Top party officials, including the president’s adviser, were infected after celebrating their election victory in a small room while not wearing face masks.

Opposition parties, many of which boycotted the election, criticise Vucic for using the lockdowns to strengthen what they call his autocratic rule.

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U.S. envoy plays down expectations for North Korea meet, but ready to talk

SEOUL (Reuters) – U.S. Deputy Secretary of State Stephen Biegun on Wednesday rejected reports that he was seeking to meet North Korean officials during a visit to South Korea this week but reiterated that Washington is open to resuming talks.

The U.S. point man for North Korea, Biegun was in Seoul for meetings with South Korean officials, overshadowed by North Korea’s insistence that it has no intention of returning to denuclearisation negotiations as long as the United States clings to “hostile policies”.

Biegun met South Korean Foreign Minister Kang Kyung-wha briefly before holding longer meetings with Vice Foreign Minister Cho Sei-young and chief nuclear negotiator Lee Do-hoon.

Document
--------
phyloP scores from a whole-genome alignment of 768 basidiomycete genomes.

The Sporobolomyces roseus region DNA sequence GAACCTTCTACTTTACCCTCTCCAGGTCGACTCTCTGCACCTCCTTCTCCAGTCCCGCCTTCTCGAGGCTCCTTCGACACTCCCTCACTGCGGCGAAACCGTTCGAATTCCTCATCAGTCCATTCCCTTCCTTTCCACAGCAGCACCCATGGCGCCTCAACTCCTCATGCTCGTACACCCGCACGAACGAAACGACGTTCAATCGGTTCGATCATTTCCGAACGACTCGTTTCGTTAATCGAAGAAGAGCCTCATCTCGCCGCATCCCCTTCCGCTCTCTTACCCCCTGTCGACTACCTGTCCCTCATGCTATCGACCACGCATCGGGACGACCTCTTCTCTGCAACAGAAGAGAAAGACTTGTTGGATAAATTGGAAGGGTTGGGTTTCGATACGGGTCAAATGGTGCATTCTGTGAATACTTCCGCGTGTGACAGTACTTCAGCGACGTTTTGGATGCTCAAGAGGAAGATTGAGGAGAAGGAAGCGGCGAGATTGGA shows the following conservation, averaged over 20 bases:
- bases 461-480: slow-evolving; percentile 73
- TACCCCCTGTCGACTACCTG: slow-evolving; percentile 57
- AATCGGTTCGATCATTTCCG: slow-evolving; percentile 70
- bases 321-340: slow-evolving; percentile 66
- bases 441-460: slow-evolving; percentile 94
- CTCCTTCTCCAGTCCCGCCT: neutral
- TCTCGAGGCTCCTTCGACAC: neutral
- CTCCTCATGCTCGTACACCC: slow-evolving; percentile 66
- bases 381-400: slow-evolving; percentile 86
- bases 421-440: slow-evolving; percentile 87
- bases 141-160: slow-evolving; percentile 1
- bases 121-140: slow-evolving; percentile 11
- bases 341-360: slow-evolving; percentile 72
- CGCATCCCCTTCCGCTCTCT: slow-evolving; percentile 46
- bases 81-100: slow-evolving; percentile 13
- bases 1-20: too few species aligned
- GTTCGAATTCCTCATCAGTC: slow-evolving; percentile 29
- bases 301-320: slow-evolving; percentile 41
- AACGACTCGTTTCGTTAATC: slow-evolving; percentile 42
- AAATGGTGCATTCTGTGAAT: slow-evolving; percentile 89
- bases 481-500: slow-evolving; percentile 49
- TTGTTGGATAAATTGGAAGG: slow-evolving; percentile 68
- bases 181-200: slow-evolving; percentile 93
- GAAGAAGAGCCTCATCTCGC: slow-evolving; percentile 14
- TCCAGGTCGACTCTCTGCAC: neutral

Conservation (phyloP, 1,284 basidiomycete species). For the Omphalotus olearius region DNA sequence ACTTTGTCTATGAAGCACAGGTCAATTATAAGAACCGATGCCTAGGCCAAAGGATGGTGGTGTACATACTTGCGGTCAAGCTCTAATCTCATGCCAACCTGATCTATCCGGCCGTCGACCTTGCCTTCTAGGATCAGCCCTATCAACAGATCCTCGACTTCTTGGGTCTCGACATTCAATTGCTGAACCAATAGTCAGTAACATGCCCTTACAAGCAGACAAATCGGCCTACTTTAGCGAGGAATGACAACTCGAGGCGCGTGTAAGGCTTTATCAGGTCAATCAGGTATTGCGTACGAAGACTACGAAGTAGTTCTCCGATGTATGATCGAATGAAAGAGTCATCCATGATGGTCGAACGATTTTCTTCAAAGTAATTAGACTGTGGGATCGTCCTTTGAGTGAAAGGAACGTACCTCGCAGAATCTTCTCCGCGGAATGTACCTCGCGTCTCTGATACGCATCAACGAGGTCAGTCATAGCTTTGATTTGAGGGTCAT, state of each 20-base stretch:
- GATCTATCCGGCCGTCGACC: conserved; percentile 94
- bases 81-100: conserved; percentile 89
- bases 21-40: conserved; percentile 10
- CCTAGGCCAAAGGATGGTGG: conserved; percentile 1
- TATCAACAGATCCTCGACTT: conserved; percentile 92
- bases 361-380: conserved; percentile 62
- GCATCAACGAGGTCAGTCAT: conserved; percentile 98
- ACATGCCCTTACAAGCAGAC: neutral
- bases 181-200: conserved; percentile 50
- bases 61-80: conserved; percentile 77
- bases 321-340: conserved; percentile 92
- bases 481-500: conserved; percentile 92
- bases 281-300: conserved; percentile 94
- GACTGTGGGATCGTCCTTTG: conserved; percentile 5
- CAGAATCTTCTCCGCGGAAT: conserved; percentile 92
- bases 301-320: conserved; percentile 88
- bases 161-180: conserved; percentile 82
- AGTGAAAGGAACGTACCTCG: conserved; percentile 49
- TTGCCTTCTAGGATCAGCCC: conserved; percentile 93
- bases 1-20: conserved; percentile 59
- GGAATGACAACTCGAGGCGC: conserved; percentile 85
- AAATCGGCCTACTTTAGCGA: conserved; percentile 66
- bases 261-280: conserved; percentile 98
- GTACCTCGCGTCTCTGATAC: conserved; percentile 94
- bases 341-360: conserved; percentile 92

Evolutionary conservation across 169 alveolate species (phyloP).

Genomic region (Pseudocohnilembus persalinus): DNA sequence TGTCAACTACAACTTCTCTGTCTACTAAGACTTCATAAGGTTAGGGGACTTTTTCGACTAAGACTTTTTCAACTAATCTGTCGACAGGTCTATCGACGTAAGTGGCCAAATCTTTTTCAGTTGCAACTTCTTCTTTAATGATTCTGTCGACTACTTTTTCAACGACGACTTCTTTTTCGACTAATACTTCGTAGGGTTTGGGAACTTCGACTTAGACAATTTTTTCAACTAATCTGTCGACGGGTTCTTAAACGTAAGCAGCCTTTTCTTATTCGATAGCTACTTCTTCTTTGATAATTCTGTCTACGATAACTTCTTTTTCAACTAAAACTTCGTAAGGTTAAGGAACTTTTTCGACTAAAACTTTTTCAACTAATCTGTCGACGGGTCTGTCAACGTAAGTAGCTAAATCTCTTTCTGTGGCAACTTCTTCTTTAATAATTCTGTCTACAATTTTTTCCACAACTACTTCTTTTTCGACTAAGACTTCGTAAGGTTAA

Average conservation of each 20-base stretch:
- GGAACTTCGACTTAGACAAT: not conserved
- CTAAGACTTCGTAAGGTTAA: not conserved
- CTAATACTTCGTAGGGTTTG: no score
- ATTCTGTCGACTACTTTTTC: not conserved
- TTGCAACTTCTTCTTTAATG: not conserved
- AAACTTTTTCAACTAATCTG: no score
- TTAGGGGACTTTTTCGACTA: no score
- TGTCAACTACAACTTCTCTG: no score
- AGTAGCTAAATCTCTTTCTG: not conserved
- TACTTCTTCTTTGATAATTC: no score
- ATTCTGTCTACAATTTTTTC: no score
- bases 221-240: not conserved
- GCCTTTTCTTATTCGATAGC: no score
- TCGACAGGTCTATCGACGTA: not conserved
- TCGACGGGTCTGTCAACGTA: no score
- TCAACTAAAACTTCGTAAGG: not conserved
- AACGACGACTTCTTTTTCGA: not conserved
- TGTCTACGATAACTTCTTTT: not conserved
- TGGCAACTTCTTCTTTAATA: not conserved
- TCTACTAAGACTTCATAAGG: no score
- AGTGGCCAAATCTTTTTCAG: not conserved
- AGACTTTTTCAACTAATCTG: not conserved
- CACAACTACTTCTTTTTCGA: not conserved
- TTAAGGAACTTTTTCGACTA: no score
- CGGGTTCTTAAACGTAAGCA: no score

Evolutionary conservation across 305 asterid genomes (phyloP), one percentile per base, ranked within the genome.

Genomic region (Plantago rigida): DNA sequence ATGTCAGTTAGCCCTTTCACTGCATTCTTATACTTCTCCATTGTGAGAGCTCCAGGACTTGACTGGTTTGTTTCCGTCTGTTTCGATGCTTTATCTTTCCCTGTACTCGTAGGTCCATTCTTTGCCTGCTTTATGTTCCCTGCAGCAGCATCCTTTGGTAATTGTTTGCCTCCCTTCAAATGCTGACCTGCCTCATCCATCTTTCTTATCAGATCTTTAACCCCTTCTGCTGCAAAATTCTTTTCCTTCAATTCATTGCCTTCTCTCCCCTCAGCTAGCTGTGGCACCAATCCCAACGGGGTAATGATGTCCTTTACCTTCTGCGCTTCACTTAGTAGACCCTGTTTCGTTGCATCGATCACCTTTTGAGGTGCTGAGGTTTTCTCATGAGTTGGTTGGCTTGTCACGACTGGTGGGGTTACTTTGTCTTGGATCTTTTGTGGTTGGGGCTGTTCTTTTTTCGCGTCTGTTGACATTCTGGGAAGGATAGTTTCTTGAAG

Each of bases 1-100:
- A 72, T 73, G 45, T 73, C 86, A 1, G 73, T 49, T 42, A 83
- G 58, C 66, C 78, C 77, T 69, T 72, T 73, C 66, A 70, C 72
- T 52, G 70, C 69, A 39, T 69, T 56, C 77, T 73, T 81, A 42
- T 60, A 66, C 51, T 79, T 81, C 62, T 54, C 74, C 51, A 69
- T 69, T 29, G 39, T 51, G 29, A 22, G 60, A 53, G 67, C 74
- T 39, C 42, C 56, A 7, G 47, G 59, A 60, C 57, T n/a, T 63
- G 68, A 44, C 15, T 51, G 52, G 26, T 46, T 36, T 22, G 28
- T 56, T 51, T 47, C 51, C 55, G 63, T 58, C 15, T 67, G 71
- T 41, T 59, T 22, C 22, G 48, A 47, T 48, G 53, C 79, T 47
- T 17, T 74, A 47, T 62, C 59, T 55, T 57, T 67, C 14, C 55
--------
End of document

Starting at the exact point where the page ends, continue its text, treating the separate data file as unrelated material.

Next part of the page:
Talks covered a range of issues, including responses to the novel coronavirus and negotiations over the sharing of the costs of the U.S. military deployment in South Korea, but North Korea dominated the agenda, South Korean officials said.

Biegun’s visit had sparked speculation about a last-ditch effort to revive the North Korea talks ahead of the U.S. presidential election in November, but he played down expectations for new meetings.

“Let me absolutely be clear, we did not request a visit,” Biegun said after meeting Lee. “This visit this week is to meet with our close friends and allies, the South Koreans.”

But Biegun said he was ready to resume talks at any time the North Koreans designate.

“We look forward to continuing our work for a peaceful outcome of the Korean peninsula, I believe this is very much possible,” he said, noting that U.S. President Donald Trump had given his full support.

Biegun reiterated that the United States was willing to be flexible and reach a “balanced agreement” with North Korea, should it decide to return to talks, Lee said.

Biegun is also likely to meet Suh Hoon, Moon’s new national security adviser who, as spy chief, was instrumental in facilitating summits between Trump and North Korean leader Kim Jong Un, a South Korean official said.

Talks with North Korea have since stalled, and its officials say they have no intention of sitting down with the United States.

Biegun said he does not focus on such statements, but instead was guided by the “vision” outlined by Trump and Kim at their meetings.